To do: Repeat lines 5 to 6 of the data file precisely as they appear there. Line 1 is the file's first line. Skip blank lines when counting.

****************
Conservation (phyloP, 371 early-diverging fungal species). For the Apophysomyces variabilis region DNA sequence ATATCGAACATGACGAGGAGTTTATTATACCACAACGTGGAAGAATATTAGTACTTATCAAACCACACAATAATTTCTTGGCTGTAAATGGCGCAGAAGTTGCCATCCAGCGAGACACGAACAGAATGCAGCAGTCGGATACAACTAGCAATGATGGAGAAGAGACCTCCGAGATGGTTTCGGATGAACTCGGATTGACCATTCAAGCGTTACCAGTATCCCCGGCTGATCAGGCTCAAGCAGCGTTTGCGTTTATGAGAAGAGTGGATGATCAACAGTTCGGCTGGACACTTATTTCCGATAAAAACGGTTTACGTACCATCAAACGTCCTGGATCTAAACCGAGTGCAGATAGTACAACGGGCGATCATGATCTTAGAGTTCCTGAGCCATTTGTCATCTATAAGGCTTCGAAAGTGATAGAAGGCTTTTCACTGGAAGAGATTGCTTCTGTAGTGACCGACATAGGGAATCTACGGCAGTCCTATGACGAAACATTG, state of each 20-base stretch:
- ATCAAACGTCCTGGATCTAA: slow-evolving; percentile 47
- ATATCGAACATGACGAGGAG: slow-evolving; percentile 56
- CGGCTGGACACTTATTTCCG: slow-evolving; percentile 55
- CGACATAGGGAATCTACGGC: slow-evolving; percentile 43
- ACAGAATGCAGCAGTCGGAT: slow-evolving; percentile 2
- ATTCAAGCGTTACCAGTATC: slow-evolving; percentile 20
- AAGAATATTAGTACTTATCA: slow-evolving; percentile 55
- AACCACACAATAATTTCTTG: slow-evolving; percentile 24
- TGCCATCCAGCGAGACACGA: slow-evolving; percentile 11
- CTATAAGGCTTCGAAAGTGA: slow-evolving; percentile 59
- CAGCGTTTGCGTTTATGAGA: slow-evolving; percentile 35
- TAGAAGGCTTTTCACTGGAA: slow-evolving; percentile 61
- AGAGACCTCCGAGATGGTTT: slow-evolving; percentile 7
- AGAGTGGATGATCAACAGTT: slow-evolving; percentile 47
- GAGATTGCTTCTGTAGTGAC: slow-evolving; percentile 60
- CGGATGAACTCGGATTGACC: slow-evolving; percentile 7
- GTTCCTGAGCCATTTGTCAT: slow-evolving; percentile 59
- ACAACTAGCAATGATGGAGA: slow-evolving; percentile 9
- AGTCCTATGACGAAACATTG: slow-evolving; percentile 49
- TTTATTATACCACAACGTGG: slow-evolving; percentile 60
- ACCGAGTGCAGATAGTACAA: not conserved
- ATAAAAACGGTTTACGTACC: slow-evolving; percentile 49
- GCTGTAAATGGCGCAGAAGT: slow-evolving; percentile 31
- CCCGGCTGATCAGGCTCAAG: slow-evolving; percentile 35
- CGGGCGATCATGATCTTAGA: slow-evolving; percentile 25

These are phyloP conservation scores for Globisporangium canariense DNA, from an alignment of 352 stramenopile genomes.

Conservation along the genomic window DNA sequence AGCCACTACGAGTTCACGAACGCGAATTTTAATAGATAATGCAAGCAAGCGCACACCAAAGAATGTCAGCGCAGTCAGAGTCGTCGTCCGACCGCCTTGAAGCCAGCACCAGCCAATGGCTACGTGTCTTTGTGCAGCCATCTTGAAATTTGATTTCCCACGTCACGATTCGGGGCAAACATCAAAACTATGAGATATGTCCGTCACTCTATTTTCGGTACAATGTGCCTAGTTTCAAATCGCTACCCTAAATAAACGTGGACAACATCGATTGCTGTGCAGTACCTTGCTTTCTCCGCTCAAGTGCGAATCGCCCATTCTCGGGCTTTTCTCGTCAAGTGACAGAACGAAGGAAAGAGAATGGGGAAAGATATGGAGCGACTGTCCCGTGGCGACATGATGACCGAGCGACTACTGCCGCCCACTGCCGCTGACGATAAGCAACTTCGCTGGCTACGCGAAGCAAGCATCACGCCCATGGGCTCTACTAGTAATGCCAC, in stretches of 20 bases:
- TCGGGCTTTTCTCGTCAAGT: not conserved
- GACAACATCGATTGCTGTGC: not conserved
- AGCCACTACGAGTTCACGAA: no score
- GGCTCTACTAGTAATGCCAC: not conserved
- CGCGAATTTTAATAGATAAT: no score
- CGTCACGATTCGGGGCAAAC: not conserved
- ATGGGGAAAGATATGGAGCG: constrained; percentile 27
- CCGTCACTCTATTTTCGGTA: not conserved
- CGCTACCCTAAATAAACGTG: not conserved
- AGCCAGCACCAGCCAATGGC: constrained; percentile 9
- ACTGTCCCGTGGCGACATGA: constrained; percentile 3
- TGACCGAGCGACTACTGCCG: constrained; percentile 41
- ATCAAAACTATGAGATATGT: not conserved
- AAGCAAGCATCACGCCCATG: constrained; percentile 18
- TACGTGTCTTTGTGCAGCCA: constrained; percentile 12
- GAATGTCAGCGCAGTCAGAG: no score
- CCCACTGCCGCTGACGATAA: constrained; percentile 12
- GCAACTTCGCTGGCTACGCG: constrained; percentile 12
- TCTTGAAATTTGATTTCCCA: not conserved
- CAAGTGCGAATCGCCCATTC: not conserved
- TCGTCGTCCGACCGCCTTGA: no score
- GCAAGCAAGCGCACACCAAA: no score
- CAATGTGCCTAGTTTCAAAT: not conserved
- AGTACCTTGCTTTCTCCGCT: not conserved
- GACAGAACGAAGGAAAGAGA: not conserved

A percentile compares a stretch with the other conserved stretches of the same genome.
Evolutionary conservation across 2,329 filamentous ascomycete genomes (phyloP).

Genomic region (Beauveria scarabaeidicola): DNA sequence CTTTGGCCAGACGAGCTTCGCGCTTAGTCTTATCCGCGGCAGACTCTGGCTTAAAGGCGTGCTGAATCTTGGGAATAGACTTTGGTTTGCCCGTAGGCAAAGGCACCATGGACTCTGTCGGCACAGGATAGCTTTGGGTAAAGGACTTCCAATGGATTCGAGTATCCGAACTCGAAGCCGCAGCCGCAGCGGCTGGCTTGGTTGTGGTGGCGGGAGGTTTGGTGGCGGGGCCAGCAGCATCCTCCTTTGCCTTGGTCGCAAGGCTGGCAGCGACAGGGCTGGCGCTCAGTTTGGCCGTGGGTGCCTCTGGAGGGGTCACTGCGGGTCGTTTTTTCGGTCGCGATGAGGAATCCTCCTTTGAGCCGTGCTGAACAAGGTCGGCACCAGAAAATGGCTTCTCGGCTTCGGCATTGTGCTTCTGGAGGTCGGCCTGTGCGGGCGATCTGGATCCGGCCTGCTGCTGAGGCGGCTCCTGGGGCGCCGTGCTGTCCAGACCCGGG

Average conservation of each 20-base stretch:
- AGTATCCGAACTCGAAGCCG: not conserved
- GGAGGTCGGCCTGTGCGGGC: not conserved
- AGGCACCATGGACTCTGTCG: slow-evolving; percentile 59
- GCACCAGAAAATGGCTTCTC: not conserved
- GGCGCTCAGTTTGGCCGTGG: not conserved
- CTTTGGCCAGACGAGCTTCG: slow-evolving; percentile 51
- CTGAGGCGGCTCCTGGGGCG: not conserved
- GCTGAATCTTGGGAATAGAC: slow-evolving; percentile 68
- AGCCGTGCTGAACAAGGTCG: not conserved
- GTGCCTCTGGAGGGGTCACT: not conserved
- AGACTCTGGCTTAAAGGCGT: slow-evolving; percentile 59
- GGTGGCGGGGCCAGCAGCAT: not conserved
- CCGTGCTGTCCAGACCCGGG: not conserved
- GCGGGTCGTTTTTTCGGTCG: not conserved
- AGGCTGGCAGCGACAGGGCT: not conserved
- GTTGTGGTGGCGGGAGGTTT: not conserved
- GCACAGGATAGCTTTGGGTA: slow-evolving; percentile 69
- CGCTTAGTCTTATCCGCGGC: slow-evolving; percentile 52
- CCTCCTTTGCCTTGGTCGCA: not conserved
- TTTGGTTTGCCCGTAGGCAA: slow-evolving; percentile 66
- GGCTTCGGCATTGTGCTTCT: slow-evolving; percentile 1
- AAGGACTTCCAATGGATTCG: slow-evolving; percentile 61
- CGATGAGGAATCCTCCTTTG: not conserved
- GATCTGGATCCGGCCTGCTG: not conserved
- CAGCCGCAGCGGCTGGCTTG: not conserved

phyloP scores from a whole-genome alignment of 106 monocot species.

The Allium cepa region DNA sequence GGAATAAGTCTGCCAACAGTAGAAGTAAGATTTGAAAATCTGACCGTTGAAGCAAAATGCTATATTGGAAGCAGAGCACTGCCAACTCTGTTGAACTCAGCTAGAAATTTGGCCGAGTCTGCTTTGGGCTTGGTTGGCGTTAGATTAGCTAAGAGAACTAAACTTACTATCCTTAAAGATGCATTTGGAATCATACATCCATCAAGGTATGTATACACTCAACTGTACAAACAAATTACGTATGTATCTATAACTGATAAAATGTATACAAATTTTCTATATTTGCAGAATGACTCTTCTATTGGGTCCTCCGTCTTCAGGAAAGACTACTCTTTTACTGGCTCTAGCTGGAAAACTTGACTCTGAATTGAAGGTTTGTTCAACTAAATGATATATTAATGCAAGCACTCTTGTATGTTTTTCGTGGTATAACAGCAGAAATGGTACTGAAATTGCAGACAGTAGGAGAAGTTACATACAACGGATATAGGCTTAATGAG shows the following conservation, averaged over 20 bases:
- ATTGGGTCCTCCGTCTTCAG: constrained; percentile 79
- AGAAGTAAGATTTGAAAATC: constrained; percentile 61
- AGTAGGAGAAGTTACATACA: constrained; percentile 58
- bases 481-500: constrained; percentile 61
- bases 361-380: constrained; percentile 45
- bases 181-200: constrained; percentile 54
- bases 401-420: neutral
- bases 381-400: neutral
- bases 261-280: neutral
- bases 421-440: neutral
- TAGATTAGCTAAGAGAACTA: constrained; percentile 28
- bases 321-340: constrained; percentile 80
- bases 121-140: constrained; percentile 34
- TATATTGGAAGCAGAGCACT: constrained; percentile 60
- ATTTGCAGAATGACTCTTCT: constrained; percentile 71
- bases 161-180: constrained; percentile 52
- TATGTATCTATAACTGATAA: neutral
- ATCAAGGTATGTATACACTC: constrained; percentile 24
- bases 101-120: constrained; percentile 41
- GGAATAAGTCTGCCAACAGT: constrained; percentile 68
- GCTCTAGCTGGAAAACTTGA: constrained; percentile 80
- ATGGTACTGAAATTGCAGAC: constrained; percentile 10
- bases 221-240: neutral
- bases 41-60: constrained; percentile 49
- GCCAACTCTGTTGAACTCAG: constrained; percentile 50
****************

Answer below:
- CGACATAGGGAATCTACGGC: slow-evolving; percentile 43
- ACAGAATGCAGCAGTCGGAT: slow-evolving; percentile 2